The equilibrium constants describing these equations and the obtained values are shown in Table 2. The association constant was determined by several independent methods: Holme-Langmihr method [41], Harvey-Manning method [42], and mobile equilibrium method [40] (Figure 5, straight line 2). The distribution constant was calculated from the absorption values obtained after single and double extraction as described above. The extraction constant was calculated by the formula . The recovery factor was estimated by the dependence / and the following value was obtained . All experiments were performed at room temperature of ~22°C and the calculations were carried out at a probability of 95%.

Table 2: Calculated values of Log , Log , Log , and R%.
3.7. Beer’s Law, Molar Absorptivity, and other Analytical Characteristics

The range of adherence to Beer’s law was studied at the optimum conditions (Table 1). The linearity is observed up to of Co with a correlation coefficient of 0.9995. The obtained straight line equation is . The molar absorptivity was calculated to be . This value could compete successfully with the ones obtained for similar PAR-containing complexes (Table 3). The limit of detection (LOD) and limit of quantification (LOQ) were estimated at 3 times and 10 times standard deviation of the intercept divided by the slope. Sandell’s sensitivity was calculated as well. The values of the above-mentioned characteristics are included in Table 1.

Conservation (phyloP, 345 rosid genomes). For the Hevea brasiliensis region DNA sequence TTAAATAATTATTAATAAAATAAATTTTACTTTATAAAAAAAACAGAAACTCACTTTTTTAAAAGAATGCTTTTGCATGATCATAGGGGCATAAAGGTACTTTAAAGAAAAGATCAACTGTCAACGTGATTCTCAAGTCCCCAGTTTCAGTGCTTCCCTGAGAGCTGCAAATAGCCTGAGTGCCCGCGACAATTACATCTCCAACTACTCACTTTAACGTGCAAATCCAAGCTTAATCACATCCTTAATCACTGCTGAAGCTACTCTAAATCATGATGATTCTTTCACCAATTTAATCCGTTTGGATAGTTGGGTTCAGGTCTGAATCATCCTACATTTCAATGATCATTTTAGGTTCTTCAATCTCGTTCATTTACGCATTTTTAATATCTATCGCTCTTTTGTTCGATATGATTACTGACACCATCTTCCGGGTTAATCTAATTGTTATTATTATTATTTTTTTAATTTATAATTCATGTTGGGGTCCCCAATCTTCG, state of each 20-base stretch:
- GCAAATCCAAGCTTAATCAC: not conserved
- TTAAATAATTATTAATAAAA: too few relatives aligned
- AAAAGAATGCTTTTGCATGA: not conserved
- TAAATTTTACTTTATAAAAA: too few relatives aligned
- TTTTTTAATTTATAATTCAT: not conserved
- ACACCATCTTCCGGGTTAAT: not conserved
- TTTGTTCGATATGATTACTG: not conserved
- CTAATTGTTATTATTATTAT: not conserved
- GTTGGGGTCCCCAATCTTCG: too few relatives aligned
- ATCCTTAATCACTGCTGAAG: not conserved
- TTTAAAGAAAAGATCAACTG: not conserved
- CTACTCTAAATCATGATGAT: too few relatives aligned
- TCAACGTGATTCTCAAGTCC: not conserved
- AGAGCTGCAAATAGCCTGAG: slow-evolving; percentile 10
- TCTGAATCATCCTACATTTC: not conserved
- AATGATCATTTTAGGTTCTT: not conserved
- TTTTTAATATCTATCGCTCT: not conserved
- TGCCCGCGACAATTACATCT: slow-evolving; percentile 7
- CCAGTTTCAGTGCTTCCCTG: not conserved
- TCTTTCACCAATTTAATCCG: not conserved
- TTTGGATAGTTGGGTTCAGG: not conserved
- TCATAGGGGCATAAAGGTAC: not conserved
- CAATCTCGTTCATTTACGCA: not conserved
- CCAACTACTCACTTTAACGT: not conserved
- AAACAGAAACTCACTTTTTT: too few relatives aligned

Table 3: Spectral characteristics of some extracted in organic solvents Co-PAR complexes*.

4. Conclusions

Cobalt(II) forms well chloroform-extractable ternary complex with 4-(2-pyridylazo)resorcinol and Nitron. The complex could be regarded as an ion associate between an intensively colored anion,, in which cobalt is in oxidation state, and a bulky hydrophobic cation (protonated Nitron, ). The following equilibrium constants and analytical characteristics were determined: constant of extraction, constant of association, constant of distribution, recovery factor, molar absorptivity, Sandell’s sensitivity, limit of detection, and limit of quantification. The obtained values show that the studied extraction system in the present work could compete successfully with many similar systems used for cobalt determination.


The authors would like to thank the Research Fund of the Plovdiv University for its long-time support.